High tech farming means more yield, less labor
SLEEPY EYE – New, advanced farming systems available in equipment platforms are designed for higher yields, lower costs and less labor, according to manufacturers.
Factory-installed, fully-integrated systems offer open architecture to work across equipment platforms and crop windows with sub-inch (2.4 cm) repeatable accuracy and intuitive innovations, according to Case IH.
The company advertises its AFS (Advanced Farming Systems) precision technology to improve productivity and agronomic performance while minimizing input costs and managing risk with displays, guidance and steering, section and rate control, harvest, receivers, AFS connect and software.
“You can slow down now to just about any speed,” said Miller Sellner Implement salesman Jarod Miller in Sleepy Eye. “Up to three cameras can be installed on tractors, giving you views all around. In case you fall asleep driving down a row, a beeping sound should wake you up.”
The Case IH AFB Support Center offers real-time data on product issues, trends and analysis. Calls to the Support Center are logged and categorized so all AFS Support engineers have access to the inquiry and resolution, the company said.
Single, intuitive displays are used on tractors, combines, sprayers, balers, planters, seeders and tillage to control and monitor key functions and track important information.
The integrated platform, designed for open architecture, enables compatibility with all farming equipment and systems from outside suppliers including co-ops, crop and financial advisors. Summary data is available for all implements.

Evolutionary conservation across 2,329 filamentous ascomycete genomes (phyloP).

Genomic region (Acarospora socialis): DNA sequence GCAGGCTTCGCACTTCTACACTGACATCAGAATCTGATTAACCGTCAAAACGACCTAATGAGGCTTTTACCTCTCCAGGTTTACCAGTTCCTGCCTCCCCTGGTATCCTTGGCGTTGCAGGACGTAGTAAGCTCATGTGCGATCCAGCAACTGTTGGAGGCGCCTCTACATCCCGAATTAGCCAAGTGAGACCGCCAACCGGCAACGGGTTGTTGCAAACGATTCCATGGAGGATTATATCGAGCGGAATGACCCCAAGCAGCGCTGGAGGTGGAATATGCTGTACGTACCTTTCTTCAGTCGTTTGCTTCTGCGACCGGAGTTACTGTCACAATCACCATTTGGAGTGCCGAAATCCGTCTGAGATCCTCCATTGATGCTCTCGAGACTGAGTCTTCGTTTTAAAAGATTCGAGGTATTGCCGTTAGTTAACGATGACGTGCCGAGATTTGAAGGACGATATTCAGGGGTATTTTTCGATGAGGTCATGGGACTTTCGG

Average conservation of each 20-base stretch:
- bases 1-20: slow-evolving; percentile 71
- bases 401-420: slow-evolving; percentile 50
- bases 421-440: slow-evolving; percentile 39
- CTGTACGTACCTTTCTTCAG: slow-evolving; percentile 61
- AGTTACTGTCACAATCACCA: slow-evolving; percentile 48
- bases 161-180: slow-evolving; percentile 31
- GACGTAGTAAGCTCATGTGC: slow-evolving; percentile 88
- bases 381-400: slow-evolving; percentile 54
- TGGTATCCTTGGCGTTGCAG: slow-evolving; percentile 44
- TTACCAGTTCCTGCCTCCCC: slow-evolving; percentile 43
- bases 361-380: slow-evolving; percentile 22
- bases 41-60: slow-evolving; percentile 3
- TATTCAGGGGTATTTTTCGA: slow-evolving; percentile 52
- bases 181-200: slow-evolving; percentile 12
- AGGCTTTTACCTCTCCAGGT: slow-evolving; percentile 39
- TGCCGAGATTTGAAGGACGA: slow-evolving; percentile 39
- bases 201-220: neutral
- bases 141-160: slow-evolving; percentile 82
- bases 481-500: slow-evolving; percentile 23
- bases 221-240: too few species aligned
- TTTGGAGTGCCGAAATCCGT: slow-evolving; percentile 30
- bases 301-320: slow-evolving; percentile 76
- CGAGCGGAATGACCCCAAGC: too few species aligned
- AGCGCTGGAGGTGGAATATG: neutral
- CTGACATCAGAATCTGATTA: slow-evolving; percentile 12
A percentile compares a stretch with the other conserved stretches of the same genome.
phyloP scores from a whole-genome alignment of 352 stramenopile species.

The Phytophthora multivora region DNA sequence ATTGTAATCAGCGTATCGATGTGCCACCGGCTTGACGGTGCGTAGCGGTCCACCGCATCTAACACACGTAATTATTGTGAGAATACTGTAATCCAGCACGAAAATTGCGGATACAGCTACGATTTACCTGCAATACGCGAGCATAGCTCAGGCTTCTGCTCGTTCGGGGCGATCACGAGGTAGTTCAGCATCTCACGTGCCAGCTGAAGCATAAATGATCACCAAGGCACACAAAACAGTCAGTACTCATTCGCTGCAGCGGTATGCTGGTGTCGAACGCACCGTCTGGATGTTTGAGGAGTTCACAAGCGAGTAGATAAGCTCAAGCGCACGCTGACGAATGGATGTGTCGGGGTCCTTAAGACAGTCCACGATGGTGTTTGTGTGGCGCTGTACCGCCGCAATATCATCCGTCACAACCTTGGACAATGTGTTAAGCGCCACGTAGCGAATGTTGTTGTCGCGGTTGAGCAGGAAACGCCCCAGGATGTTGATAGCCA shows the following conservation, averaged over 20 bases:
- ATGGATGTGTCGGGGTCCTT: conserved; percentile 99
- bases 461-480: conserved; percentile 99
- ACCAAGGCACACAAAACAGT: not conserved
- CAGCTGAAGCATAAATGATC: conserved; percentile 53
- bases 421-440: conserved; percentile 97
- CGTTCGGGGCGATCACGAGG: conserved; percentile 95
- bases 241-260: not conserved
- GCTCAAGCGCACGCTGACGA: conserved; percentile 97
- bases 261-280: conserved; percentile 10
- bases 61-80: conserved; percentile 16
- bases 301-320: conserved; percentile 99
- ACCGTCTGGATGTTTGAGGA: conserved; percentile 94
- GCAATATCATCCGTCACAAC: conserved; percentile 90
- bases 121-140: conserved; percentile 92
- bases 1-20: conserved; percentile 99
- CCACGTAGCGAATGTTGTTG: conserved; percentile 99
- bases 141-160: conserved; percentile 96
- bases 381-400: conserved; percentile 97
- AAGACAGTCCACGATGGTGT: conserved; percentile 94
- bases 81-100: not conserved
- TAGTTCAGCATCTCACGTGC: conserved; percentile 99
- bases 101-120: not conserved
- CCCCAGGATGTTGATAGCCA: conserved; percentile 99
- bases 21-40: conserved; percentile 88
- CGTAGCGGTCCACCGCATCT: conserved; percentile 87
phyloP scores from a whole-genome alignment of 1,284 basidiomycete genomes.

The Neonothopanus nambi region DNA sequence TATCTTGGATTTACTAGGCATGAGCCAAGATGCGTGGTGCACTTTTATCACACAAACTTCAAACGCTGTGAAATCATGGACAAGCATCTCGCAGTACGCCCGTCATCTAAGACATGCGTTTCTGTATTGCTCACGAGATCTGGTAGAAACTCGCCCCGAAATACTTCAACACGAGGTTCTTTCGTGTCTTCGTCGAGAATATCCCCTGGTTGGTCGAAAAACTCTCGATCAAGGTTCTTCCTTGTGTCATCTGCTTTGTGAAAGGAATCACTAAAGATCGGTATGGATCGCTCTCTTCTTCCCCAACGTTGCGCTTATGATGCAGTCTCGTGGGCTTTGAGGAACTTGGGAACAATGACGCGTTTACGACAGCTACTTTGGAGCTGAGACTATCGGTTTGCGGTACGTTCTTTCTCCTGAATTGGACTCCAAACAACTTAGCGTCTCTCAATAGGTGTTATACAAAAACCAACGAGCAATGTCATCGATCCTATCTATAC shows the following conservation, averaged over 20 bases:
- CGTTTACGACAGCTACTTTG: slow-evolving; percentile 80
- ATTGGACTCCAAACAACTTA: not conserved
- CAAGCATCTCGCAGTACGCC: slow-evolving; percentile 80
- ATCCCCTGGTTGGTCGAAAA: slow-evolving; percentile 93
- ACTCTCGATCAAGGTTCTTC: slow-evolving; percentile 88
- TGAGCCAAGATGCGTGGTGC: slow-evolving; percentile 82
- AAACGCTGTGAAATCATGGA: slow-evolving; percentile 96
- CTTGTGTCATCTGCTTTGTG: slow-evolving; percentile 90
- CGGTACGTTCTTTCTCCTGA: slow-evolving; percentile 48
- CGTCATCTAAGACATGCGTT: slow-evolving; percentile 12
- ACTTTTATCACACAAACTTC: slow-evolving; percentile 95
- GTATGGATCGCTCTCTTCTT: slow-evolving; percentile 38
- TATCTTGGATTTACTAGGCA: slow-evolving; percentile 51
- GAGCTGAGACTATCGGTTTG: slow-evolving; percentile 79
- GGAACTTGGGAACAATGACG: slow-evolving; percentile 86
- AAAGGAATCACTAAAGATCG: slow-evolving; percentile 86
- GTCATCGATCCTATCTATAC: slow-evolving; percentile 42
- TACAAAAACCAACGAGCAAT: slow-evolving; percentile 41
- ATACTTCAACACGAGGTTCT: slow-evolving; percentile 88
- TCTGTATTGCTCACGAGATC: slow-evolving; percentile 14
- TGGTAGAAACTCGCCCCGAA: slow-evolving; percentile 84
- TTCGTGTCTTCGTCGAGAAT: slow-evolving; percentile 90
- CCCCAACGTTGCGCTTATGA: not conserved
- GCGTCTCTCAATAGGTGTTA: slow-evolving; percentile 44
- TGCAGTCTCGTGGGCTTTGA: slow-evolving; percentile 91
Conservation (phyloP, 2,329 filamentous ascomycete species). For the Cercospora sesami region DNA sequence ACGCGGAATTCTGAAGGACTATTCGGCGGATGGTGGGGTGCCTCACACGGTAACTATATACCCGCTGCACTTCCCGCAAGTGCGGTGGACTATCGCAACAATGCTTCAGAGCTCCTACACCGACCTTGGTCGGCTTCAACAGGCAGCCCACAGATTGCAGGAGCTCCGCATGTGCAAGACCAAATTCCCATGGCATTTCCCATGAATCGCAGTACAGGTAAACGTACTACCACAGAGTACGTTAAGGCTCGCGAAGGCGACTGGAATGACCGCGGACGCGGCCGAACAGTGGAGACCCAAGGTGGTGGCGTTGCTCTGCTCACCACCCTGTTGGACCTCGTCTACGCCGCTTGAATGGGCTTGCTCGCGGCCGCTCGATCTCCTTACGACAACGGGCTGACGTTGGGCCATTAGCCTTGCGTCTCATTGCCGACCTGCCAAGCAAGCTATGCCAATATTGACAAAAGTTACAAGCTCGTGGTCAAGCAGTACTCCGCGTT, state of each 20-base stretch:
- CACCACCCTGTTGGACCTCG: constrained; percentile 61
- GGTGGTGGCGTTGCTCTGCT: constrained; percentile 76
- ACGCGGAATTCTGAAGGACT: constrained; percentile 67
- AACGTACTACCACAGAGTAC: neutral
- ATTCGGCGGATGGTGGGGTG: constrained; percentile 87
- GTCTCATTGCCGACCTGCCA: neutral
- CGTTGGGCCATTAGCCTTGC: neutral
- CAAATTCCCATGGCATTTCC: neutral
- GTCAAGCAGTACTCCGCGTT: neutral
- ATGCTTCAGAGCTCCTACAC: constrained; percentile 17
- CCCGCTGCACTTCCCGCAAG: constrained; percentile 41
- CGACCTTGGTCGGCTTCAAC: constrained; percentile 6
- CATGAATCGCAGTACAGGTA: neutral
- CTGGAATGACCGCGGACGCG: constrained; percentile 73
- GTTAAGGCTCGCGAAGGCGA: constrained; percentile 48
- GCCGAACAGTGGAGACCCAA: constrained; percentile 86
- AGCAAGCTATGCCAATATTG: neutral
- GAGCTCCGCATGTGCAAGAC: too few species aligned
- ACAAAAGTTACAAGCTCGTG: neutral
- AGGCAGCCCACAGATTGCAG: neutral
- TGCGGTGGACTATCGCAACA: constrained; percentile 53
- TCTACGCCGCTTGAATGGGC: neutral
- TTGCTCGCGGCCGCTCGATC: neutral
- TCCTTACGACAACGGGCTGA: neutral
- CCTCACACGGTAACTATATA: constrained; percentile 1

Factory-installed auto guidance offers repeatable, year-to-year accuracy as close as one inch for different implements, even simultaneously, minimizing skips and overlaps, saving seed, chemicals and maintaining straight, repeatable rows.
Combines feature two mechanical touch sensors on corn-head dividers, sensing row position. Using a GPS signal, they provide guidance input to keep them on course.
Fleet management features coordinate machine logistics to manage maintenance, refueling and other needs including an antitheft system and geo-fencing to keep machines in pre-set coordinates. Curfew management sends alerts if machines are started after working hours.
Systems can be made compatible with Case IH and competitive equipment fleets.
“It all plugs in,” Miller said.
Jason Lorenzen, Service Manager at Kibble Equipment in Sleepy Eye, said GPS receivers on tractors accept signals to create field maps for tractors, planters, combines and sprayers.
“Kibble Equipment has one of the biggest RTK base stations in the state,” Lorenzen said, enabling producers to create seeding prescriptions and harvest data for even the most uneven fields, enabling seeding to increase in low spots and decrease in higher areas with map-based prescriptions.
“Seeding rates automatically change as you pass through fields, using data to create educated prescriptions for better yields, planting and seeding, with less driver fatigue for long hours in the field,” Lorenzen said.